VocabularySpellingCity Has Tools to Unleash Your Students’ Word Power
Research consistently shows the power of vocabulary in determining academic destiny. Students with weak vocabularies tend to decline academically, while students with stronger vocabularies tend to learn faster. With effective direct vocabulary instruction and fun word games as practice, vocabulary becomes your students’ superpower – not their kryptonite.
Shawn Allen, Principal, Lloyd Estates Elementary Oakland Park, FL
Effective vocabulary instruction, more than just teaching the definitions of words, requires:
- Showing how words are formed.
- Showing how words are used in context.
Educational research has proven:
- This explicit, direct approach has a positive effect on a student’s learning potential.
- Students need between 12 and 15 exposures to a new word in order for it to move into long-term memory.
How can teachers accommodate repeated review with the challenges of a classroom schedule?
This is where VocabularySpellingCity comes to the rescue! After you explicitly teach the vocabulary words, students use our site to hear, say, read, write, and play with their words through engaging learning activities.
– E. Glass, Teacher, Loma Vista Elementary School, Salinas, CA
Research-Based for Effectiveness and Better Outcomes in Student Achievement
Educational researchers Robert Marzano and Dr. Joe Lockavitch say learning vocabulary is critical to reading comprehension, writing, and other literacy and communication skills.
|Research Finding||VocabularySpellingCity Function|
|Students should generate their own explanation or description of a word.||Using Sentence Writing Practice, each student can be asked to either write a sentence using the word or to write descriptions.|
|Exposure to oral language improves vocabulary growth.||Most exercises and games include both saying the word by itself and within a context-rich sentence.|
|Repetition improves vocabulary acquisition.||The 35+ activities and games provide repetitive encounters with a word without being tedious.|
|Playing word games reinforces learning and memorization.||A wide variety of audio and visual games and activities, with animation and graphics, are a fun way to motivate and challenge students.|
Marzano, co-author of Building Academic Vocabulary: Teacher’s Manual, recommends allowing students to generate their own explanation or description of a word, rather than copying the teacher’s description, for stronger comprehension and retention. He adds that playing games with words is a “brain-compatible strategy” for reinforcing learning.
“Games seem to engage students at a high level and have a powerful effect on students’ recall of the terms,” Marzano says. “Games not only add fun to the teaching and learning process, but also provide an opportunity to review the terms in a non-threatening way. After the class has played a vocabulary game, the teacher should invite students to identify difficult terms and go over the crucial aspects of those terms in a whole-class discussion.”
According to Lockavitch, author of Failure Free Reading:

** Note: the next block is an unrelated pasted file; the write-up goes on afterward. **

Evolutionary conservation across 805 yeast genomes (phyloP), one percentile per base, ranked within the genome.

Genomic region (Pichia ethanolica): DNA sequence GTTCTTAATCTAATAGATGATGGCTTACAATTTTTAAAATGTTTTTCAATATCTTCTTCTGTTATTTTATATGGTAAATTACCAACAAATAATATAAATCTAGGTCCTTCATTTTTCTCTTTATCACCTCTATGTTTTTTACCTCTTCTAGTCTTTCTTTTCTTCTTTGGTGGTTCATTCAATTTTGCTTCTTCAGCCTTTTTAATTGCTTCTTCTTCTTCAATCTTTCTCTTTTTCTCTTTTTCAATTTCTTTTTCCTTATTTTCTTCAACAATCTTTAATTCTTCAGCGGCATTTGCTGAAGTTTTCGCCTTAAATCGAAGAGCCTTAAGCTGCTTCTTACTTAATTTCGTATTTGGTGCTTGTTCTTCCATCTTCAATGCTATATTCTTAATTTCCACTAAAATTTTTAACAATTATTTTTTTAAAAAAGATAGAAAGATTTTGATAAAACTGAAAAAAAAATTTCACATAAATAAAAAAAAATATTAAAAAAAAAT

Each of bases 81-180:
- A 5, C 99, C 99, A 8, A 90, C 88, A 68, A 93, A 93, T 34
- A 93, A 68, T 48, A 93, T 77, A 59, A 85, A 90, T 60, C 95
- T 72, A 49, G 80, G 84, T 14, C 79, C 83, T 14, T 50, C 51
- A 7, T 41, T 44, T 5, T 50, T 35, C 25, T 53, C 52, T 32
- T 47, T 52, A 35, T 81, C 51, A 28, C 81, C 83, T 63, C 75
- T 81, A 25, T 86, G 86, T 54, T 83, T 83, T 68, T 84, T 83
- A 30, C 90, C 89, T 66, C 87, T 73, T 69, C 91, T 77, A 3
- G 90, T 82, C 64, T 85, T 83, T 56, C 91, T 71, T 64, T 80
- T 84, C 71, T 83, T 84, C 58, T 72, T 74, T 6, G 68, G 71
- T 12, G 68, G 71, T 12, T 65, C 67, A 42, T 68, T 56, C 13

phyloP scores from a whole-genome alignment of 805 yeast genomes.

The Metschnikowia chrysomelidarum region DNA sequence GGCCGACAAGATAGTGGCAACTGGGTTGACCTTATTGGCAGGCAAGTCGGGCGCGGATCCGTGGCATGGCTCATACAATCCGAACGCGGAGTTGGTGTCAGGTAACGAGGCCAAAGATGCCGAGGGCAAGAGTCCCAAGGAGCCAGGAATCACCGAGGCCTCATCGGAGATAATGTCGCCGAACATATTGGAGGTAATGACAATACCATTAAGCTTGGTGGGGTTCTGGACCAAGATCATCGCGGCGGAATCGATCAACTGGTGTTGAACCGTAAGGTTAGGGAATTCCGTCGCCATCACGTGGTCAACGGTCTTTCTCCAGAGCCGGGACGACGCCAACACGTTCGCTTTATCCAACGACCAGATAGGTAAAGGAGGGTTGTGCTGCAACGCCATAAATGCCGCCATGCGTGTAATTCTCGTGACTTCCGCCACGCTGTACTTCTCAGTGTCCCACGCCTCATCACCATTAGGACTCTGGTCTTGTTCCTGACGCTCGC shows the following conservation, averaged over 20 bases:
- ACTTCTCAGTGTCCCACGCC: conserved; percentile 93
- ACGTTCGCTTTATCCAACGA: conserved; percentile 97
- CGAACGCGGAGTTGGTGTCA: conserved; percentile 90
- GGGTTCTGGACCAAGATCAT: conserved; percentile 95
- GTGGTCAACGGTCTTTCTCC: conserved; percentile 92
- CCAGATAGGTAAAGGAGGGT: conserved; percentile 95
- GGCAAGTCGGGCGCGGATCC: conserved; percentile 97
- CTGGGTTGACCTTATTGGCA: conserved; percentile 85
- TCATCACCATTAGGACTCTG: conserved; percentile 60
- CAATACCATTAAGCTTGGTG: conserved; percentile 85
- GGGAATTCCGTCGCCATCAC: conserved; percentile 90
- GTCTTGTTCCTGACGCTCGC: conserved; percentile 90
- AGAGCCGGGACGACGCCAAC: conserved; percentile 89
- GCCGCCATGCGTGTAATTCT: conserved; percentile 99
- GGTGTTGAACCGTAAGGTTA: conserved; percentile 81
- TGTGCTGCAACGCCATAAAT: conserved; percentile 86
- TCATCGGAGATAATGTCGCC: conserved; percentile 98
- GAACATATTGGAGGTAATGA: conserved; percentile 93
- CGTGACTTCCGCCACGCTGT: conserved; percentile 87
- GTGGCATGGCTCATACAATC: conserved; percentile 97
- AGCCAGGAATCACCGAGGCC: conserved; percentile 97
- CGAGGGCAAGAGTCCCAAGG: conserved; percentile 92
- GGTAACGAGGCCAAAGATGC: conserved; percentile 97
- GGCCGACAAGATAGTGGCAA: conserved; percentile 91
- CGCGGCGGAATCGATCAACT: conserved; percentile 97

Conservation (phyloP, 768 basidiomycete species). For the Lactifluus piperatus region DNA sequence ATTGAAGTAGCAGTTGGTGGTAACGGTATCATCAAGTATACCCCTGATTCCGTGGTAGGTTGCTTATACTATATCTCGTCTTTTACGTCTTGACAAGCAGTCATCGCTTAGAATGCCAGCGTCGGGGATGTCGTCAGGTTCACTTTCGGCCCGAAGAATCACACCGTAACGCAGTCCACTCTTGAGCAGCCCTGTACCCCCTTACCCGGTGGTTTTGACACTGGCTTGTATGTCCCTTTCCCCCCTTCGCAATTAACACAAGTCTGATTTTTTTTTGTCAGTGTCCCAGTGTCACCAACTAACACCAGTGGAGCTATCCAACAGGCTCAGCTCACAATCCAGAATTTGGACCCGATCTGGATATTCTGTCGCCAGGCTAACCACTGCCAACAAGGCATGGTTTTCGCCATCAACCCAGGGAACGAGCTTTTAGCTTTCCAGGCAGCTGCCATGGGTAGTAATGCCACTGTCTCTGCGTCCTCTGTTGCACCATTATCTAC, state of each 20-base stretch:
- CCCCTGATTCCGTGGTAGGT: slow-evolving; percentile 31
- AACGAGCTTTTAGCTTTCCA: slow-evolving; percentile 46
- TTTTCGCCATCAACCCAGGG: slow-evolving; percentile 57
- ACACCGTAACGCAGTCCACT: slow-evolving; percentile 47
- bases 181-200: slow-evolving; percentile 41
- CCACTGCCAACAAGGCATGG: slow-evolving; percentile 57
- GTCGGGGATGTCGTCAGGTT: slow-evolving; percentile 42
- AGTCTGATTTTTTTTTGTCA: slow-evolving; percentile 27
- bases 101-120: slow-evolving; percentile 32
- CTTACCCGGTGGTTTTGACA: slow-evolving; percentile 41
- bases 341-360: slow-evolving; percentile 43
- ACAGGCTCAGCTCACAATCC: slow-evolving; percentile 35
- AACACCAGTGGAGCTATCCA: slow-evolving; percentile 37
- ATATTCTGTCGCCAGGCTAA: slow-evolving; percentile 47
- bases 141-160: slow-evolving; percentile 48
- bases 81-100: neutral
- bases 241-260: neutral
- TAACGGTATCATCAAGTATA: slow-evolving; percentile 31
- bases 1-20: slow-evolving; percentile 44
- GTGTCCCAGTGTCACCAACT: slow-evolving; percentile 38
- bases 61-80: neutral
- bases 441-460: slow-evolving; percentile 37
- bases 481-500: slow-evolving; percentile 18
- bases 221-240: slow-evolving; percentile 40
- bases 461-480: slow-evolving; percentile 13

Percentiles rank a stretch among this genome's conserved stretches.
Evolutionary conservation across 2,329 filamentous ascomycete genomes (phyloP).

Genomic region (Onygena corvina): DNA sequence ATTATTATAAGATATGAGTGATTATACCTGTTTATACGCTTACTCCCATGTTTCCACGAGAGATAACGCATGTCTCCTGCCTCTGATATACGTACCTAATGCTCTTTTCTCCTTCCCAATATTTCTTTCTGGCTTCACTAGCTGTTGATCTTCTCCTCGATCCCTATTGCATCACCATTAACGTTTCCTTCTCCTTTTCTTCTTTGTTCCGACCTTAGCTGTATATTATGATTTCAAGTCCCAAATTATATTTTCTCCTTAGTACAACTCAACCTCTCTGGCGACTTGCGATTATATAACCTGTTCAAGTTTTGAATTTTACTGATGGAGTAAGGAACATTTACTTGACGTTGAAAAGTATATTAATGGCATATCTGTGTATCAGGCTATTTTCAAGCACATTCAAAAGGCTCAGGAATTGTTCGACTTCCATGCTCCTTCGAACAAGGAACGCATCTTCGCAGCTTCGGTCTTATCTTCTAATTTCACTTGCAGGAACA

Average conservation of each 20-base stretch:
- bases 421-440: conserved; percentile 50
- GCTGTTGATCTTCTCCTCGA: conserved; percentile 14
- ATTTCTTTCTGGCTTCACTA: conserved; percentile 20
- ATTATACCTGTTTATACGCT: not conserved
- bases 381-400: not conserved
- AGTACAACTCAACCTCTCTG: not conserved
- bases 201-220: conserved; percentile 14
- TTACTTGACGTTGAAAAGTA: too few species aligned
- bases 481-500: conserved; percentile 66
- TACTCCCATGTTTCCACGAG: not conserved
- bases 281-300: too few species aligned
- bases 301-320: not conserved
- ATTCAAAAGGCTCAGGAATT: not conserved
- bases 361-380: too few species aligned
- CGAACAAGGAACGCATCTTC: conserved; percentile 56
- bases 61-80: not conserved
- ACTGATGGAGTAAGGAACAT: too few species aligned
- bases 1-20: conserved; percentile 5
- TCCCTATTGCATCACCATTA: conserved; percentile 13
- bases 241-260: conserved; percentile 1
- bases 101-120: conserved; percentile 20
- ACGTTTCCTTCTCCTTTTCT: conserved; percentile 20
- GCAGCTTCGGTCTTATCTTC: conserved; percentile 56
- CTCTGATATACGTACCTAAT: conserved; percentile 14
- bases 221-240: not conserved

- Exposure to oral language improves vocabulary growth;
- Repetition improves vocabulary acquisition;
- Computer-assisted multimedia programs impact reading comprehension and standardized test scores.
Lockavitch and other educational researchers say that providing multiple engagements with new words over an extended period is necessary to commit them to long-term memory. Word exposures should be done in ways that engage different senses: The student should read the word, write the word, hear the word, and say the word.
VocabularySpellingCity Premium Membership offers a variety of vocabulary activities. Try a few of these examples.
WhichWord? Sentences challenges the student to find the word that correctly completes the sentence – a great activity to practice using context clues.
Play WhichWord? Sentences with a Synonyms list.
WhichWord? Definitions challenges the student to find the word that corresponds to the given definition.
Play WhichWord? Definitions with a Science list on Magnetism.
MatchIt Sentences matches the word that accurately fills in the blank of a corresponding sentence.
Play MatchIt Sentences with the Prefix “anti-“ word list.
MatchIt Definitions matches the word with its correct definition.
Play MatchIt Definitions with a list of Contractions.
Word-O-Rama follows a game show format to encourage students to identify words by their definitions, synonyms, antonyms, or by context within a sentence.
Play Word-O-Rama with a word list for the Latin Root “tract.”
TeachMe More gives students the opportunity to explore spelling, syllables, sounds, and context, including definitions and parts of speech.
Try TeachMe More with a 2nd grade math list.
Vocabulary TestMe allows students to take a practice or final vocabulary test. Results are given at the end of the test, along with the correct answers for any incorrectly answered items.
Try Vocabulary TestMe with a word list for Multiple Meanings.
Sentence Writing Practice allows students to create and type in a sentence for each one of their spelling or vocabulary words.
Play Sentence Writing Practice with a 3rd grade Homophones list.